As for how much the soundcard improves the sound quality? Again, "a little" seems most appropriate. While it's great you don't need software installed to use the soundcard, that also means you're unable to tweak the sound profile to your heart's content like you can with other USB headsets.
The result is that using the HyperX Cloud II's soundcard is more like a lateral move than a real improvement. Both the bass and the lower end of the mids have been boosted a bit from the original HyperX Cloud, while the highs are a bit less clear. Testing with music, especially, I noticed cymbal crashes getting lost in the mix--a clear sign that the highs are being scraped off the top.
As I said, it's not necessarily worse than the original HyperX Cloud's sound. I just don't know that I'd call it better either. It's a more games-oriented profile, whereas the original Cloud had a more rounded, jack-of-all-trades sound.
The 7.1 is, like most headsets, disappointing. I feel like I say this in every review of a 7.1 headset (probably because I do), but no headset is going to achieve proper surround sound. At best, you're getting an awkward simulation of it. Worse, the 7.1 introduces some static to the audio that's unnoticeable in loud situations but--to me at least--somewhat distracting in quiet, reflective moments.
I honestly think the original HyperX Cloud with its stereo drivers did a perfectly fine job of simulating the sort of depth and positional tracking you'd want from a surround headset--without being a surround headset. The 7.1 here is a marginal improvement, in games that support it. It's not why you'd buy the Cloud II though.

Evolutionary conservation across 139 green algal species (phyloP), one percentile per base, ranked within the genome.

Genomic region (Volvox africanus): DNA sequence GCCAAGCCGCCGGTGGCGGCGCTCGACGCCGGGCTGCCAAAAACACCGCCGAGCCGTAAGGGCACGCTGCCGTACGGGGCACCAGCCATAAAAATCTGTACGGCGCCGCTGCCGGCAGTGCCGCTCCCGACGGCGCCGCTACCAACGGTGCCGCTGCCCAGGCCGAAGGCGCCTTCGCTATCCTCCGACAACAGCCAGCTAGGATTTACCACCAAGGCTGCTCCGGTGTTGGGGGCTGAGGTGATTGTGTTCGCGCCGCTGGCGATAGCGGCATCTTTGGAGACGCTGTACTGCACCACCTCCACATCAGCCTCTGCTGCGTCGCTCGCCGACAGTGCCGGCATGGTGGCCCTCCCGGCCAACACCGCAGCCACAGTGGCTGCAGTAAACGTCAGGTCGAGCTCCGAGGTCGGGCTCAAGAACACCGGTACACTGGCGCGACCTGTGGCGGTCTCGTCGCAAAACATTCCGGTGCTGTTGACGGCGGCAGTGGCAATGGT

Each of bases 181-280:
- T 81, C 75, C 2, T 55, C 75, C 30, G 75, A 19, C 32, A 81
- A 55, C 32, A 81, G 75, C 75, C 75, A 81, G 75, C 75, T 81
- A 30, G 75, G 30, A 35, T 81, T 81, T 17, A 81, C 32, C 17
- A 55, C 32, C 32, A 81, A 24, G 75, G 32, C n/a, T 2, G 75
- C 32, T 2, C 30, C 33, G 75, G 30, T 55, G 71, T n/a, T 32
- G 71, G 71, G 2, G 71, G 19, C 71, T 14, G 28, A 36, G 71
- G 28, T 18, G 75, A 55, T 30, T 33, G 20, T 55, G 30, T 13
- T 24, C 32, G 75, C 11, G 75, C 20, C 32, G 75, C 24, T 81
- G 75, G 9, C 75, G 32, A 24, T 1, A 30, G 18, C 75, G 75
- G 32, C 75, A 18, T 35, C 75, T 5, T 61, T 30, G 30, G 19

What should make you buy the Cloud II is the fact that the soundcard also improves the microphone. The Cloud II uses the same weird detachable microphone as the original Cloud (complete with that stupid rubber piece over the jack that you'll inevitably lose as soon as you remove it). Last year I complained that the Cloud's microphone was a piece of junk, thanks to a ton of problems with plosives and noise pickup.
The Cloud II's microphone isn't perfect, but it's complemented by noise and echo cancellation built into the soundcard. Comparing mic recordings I made last year with some from the Cloud II, the difference is immediately apparent. The Cloud II microphone sounds like an entirely different (better) piece of hardware.
Should you buy the HyperX Cloud II instead of the Cloud? I don't know, to be honest. This is a pretty marginal improvement over last year--and at a slightly higher price. They're both fantastic budget headsets though, so it's really down to personal preference. Do an improved microphone and inline controls justify the higher cost for you?
Either way, I feel comfortable recommending the HyperX Cloud series as the best sub-$100 headset you can buy, with audio that easily compares to some higher-priced offerings by SteelSeries and Astro.
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